Sean Young’s Rachel is terrific — she just doesn’t stop crying as she realises that she isn’t human after all and maybe nothing she remembers is real, just implants of someone else’s memories. Is she refined or robotic? However, this is really Rutger Hauer’s movie — with facial gesture and posture alone as Roy Batty, he’s edgy, sympathetic, moving, heroic, horrified by death, not a killer , soulful, intelligent, a quoter of poetry (Milton!)— all at once. The nobility of his character is tremendous. Harrison Ford’s sleazy, jaded replicant retirer and cop Rick Deckard is superb too — although his encounter with Rachel doesn’t read well in 2023 — he seems to be ordering her or forcing her (purely because she’s a replicant and programmed to obey), rather than a big romantic moment with someone juddering with uncontrollable, suppressed, perhaps unwanted and unexpected emotions for the first time. The missing voiceover counterbalances this by restoring the obvious chemistry — without it, it just looks grim and I wonder why she stays with him. Run Rachel, run away! Overall their relationship is very old-school 1940’s detective noire, although Rachel is on a personal quest to work out who and what she really is. She clearly has feelings for Deckard or a really complicated identity as she’s previously shot a (fellow) replicant who was about to harm him.
Another wonder is Daryl Hannah — her charming, child-like replicant character Pris allows her to play such a different and complex role. She adds pathos in her death scene, and her panicked, self-protective fleeing (straight into solid surfaces) adds a layer of vulnerability. Though she has the potential to be deadly, her desire to live is all — can she and her ‘friend’ really be trusted?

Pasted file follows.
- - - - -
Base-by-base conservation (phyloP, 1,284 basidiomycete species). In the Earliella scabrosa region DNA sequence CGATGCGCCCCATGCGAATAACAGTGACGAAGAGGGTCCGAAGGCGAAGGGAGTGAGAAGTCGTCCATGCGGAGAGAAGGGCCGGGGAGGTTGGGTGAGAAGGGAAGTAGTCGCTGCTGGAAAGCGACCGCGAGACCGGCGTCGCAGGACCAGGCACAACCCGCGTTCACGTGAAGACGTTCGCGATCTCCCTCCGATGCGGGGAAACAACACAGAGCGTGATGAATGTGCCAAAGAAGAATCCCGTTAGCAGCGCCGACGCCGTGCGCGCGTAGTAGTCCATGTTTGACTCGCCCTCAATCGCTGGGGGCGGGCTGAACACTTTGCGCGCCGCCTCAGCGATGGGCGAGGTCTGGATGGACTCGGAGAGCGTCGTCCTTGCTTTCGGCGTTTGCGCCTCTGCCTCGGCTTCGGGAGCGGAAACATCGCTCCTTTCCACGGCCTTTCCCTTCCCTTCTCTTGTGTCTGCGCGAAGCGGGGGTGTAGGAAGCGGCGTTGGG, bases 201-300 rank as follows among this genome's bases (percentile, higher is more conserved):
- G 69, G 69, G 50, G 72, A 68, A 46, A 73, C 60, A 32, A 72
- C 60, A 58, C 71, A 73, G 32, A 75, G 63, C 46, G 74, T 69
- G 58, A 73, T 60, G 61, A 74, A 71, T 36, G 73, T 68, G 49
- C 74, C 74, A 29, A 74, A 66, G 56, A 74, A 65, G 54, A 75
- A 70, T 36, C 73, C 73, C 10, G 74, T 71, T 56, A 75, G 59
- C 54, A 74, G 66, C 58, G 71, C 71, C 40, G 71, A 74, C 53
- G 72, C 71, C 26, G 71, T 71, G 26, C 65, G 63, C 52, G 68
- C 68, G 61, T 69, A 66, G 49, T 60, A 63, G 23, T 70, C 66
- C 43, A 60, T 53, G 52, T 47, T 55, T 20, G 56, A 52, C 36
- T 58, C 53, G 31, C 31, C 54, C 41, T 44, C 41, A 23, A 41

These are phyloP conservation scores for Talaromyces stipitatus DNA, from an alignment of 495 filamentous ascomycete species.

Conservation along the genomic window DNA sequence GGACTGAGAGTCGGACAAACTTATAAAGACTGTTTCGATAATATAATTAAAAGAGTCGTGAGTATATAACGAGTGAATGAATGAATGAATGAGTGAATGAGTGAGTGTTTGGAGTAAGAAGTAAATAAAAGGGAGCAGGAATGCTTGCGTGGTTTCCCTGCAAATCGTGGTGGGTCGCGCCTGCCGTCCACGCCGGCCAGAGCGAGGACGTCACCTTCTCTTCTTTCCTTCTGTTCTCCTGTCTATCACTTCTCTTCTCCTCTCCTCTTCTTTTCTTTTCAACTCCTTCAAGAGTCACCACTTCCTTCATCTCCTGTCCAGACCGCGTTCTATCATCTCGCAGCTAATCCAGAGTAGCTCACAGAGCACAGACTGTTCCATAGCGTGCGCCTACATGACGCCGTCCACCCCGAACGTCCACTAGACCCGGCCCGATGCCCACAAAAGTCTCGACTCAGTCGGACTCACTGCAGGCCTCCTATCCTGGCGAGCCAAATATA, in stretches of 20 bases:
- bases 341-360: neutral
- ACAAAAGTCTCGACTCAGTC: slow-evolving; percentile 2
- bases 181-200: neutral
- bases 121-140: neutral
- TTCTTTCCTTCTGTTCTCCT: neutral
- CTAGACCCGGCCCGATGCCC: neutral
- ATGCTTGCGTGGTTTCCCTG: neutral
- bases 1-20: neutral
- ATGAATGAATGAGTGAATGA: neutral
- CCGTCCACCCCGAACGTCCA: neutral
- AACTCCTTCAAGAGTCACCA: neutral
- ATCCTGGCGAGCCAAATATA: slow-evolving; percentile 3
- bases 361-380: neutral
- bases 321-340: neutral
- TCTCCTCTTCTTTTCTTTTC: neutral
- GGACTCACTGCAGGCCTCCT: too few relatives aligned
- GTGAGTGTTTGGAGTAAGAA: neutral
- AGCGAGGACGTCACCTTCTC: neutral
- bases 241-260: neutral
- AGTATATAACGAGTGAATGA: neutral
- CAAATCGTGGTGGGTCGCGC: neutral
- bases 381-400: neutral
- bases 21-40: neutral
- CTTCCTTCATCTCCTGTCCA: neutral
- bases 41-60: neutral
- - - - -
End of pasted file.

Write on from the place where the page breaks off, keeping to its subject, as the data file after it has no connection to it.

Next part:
The Final Cut is much more gory a version than I remember — it felt more squelchily violent here, but it also links more closely with the 1940’s noires/pulp fiction and Frankensteins which it seeks to emulate. Ridley Scott’s cinematography is a feast, as is the decaying Art Deco world they all live in — where those left behind all have something wrong with them. The styling and sets are everything, as is the amazing lighting. The attention to detail in the toy maker’s/befriender of replicants apartment is stunning — and disorientating. When the vehicles hover into buildings or Harrison Ford is pursued around a decaying department block — the scenes are so beautiful, matched by Vangelis's other-worldly yet noire-ish synth score. Loved noticing too how Denis Villeneuve had repurposed so much of the orange lighting here for Blade Runner 2049. Legend-like, there’s also a unicorn dream sequence in this version.
Despite the gore, the film still asks deep questions of who and what is sentient, what it means to be human and alive, and what happens when ‘things’ develop emotions, feelings of beauty and love. What does it mean to be made and to have agency? Who deserves to be free, and when does a what become a who? Without the voiceover, the fleeing to safety becomes more uncertain and just plain gritty, leaving us as an audience with more questions. Yet it touches us with beauty and endless striking images — such as the fluttering snowlike remnants after a fleeing replicant has been retired or Deckard’s own fragility hanging in despair at height or in assessing the damage after a fight.